The new Hall of Fame ballot is here, and Chipper and Thome look like first-ballot selections

From ESPN - November 20, 2017

Because we need more issues to squabble about right now, it's the new Hall of Fame ballot! Let the arguments begin, and please, keep the language civil.

Here's a quick review of the new names on this year's ballot. Combined with all the strong holdovers, it's going to be a crowded ballot, and those BBWAA members who vote for 10 candidates will once again be forced to leave off somebody they'd like to vote for.

Chipper Jones: An easy first-ballot Hall of Famer, Jones hit .303/.401/.529 with 468 home runs and 1,623 RBIs, winning the 1999 NL MVP Award along the way. With 85.0 WAR via, Jones ranks among the greatest third basemen of all time:

Mike Schmidt: 106.5 WAR

Eddie Mathews: 96.4

Adrian Beltre: 93.9

Wade Boggs: 91.1

George Brett: 88.4

Chipper Jones: 85.0

Brooks Robinson: 78.4

If you fudge the numbers, you can argue Jones is the second-best third baseman behind Schmidt -- he's third behind Mathews and Schmidt in offensive WAR but was the weakest defender of those top seven. Jones played in a tougher era than Mathews and is close enough to Brett, Boggs and Beltre that he could be considered at least their equal or better, especially when you consider how much of Beltre's WAR total is dependent on his defense.

Chipper played in 12 postseasons and was also popular with the media, so he will finish with a high percentage of votes, although Ken Griffey Jr.'s record percentage should remain safe.

Jim Thome: With 612 home runs (eighth all-time), 1,699 RBIs (26th), a .402 OBP and a .956 OPS, Thome is one of the great sluggers to play the game. Unlike others in his era, he has not faced any PED allegations or rumors, so that should not be an issue. He should be a first-ballot guy, and I think he will be, but he might not clear that 75 percent threshold with much room to spare. Some voters might hold his defense against him (he played 818 games at DH), or his .276 batting average, and a select few are suspect of any slugger from the steroid era and wo not vote for him.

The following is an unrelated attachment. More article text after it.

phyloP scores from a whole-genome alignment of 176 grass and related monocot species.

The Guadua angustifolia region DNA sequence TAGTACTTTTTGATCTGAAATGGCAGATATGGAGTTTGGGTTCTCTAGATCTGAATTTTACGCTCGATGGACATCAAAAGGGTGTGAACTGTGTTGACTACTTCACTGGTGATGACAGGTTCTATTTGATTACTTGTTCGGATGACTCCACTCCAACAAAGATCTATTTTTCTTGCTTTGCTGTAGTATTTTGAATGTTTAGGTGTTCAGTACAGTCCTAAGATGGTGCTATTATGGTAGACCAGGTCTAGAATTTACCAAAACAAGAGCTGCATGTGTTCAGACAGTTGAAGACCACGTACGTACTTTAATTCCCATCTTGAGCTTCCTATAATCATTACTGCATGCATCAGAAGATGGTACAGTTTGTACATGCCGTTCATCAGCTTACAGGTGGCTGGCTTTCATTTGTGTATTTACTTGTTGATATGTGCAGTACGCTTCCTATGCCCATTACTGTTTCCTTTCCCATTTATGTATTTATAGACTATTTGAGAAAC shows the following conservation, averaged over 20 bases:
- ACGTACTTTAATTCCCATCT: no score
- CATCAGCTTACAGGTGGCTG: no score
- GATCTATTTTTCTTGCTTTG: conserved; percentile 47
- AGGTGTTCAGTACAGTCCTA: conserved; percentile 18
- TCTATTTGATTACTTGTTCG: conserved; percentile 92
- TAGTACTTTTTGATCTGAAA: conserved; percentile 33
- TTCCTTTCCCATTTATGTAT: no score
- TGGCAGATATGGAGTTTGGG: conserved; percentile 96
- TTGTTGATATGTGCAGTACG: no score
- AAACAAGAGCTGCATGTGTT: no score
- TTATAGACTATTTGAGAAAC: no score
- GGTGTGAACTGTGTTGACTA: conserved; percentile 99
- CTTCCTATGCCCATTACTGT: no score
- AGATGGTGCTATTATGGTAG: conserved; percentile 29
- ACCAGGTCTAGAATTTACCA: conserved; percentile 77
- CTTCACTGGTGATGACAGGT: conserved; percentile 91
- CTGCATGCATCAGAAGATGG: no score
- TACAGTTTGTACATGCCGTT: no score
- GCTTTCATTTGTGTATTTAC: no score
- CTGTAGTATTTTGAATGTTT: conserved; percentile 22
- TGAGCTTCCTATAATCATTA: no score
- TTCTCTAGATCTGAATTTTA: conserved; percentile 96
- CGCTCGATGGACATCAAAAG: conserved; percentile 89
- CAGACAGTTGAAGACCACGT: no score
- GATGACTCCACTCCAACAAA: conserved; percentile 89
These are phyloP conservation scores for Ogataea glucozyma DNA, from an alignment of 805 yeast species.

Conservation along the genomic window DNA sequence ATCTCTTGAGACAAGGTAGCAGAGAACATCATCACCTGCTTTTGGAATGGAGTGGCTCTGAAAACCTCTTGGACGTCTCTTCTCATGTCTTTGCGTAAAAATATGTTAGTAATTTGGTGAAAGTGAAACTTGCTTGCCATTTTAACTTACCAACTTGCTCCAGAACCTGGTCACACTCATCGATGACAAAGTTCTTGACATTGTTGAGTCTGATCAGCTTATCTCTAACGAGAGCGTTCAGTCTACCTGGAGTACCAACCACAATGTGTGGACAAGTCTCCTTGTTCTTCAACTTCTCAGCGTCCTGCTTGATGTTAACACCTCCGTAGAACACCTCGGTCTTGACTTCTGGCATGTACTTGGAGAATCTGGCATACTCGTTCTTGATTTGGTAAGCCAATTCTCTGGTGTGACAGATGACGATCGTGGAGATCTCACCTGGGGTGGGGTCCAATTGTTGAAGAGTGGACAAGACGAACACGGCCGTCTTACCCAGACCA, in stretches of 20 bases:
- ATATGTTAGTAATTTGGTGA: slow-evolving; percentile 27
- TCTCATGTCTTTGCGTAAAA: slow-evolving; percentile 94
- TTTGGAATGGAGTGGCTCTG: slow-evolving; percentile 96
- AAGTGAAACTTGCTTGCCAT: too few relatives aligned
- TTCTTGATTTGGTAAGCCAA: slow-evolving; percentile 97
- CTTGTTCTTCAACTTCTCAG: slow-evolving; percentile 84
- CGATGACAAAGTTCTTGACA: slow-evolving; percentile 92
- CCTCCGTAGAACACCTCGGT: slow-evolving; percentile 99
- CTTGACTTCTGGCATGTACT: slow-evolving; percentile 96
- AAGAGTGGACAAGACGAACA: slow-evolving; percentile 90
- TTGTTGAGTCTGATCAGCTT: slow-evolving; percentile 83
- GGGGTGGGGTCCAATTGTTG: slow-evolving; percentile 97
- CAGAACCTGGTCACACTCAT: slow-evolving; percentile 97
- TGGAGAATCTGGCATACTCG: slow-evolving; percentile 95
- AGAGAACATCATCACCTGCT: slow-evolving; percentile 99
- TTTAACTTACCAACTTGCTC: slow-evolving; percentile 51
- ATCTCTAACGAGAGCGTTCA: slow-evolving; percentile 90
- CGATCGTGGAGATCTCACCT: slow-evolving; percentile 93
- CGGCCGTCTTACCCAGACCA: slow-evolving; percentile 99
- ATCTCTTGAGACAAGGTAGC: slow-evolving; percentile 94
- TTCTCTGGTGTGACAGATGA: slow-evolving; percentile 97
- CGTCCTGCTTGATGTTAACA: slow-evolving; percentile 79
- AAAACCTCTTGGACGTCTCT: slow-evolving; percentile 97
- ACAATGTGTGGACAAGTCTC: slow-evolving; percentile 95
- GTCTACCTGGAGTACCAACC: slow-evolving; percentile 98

Scott Rolen: This is the most fascinating player on the ballot in some regards. No, he's not going to get elected, but does he get 30 percent of the vote and establish himself as a strong candidate in the future, or does he get less than 5 percent and fall off the ballot? At his peak, Rolen was clearly a Hall-level player, with a monster 2004 season (9.2 WAR), plus seasons of 6.7, 5.8 and 5.5 WAR. He had five more between 4.1 and 4.7. He also had a lot of injuries later in his career, reaching 500 plate appearances just three times after turning 30, so his counting numbers do not blow you away. He finished with 316 home runs, 1,287 RBIs and barely cleared 2,000 hits.

Rolens Hall of Fame case rests on how voters evaluate his defense. He won eight Gold Gloves, and the defensive metrics back up that assessment -- among third basemen, Baseball-Reference rates him just behind Robinson and Beltre in career fielding runs. On that list above, he's ninth in career WAR (Ron Santo is eighth). He's a strong borderline candidate, although I do not know if he's one of the 10 best candidates, which is why his ultimate vote total is a big wild card.

Andruw Jones: Chipper's longtime teammate with the Atlanta Braves, Andruw burst onto the scene as a 19-year-old sensation when he hit two home runs in Game 1 of the 1996 World Series. Jones has a lot of positives: In his 20s, he was not just the best defensive center fielder in the game -- he won 10 consecutive Gold Gloves -- but one of the best ever, rightfully drawing comparisons to Willie Mays. He was effortless out there, with great reads and the ability to glide to the right spot, and a key reason guys like Greg Maddux, Tom Glavine and John Smoltz were consistent contenders for Cy Young Awards. He reached the postseason in the first 10 seasons of his career. He also hit 434 home runs. So you have a legendary defensive player who hit more than 400 home runs. That's a pretty intriguing Hall of Fame case.

Alas, Jones turned 30, gained weight, could not stay healthy and had a disastrous second half of his career. After turning 30, he hit .214/.314/.420 with just 92 home runs, and those seasons leave a sour legacy and the feeling of wasted talent. He finished with 62.8 WAR -- two or three good seasons from owning a much stronger case. WAR totals for a few outfielders:

Kenny Lofton: 68.2

Andre Dawson: 64.5

Dave Winfield: 63.8


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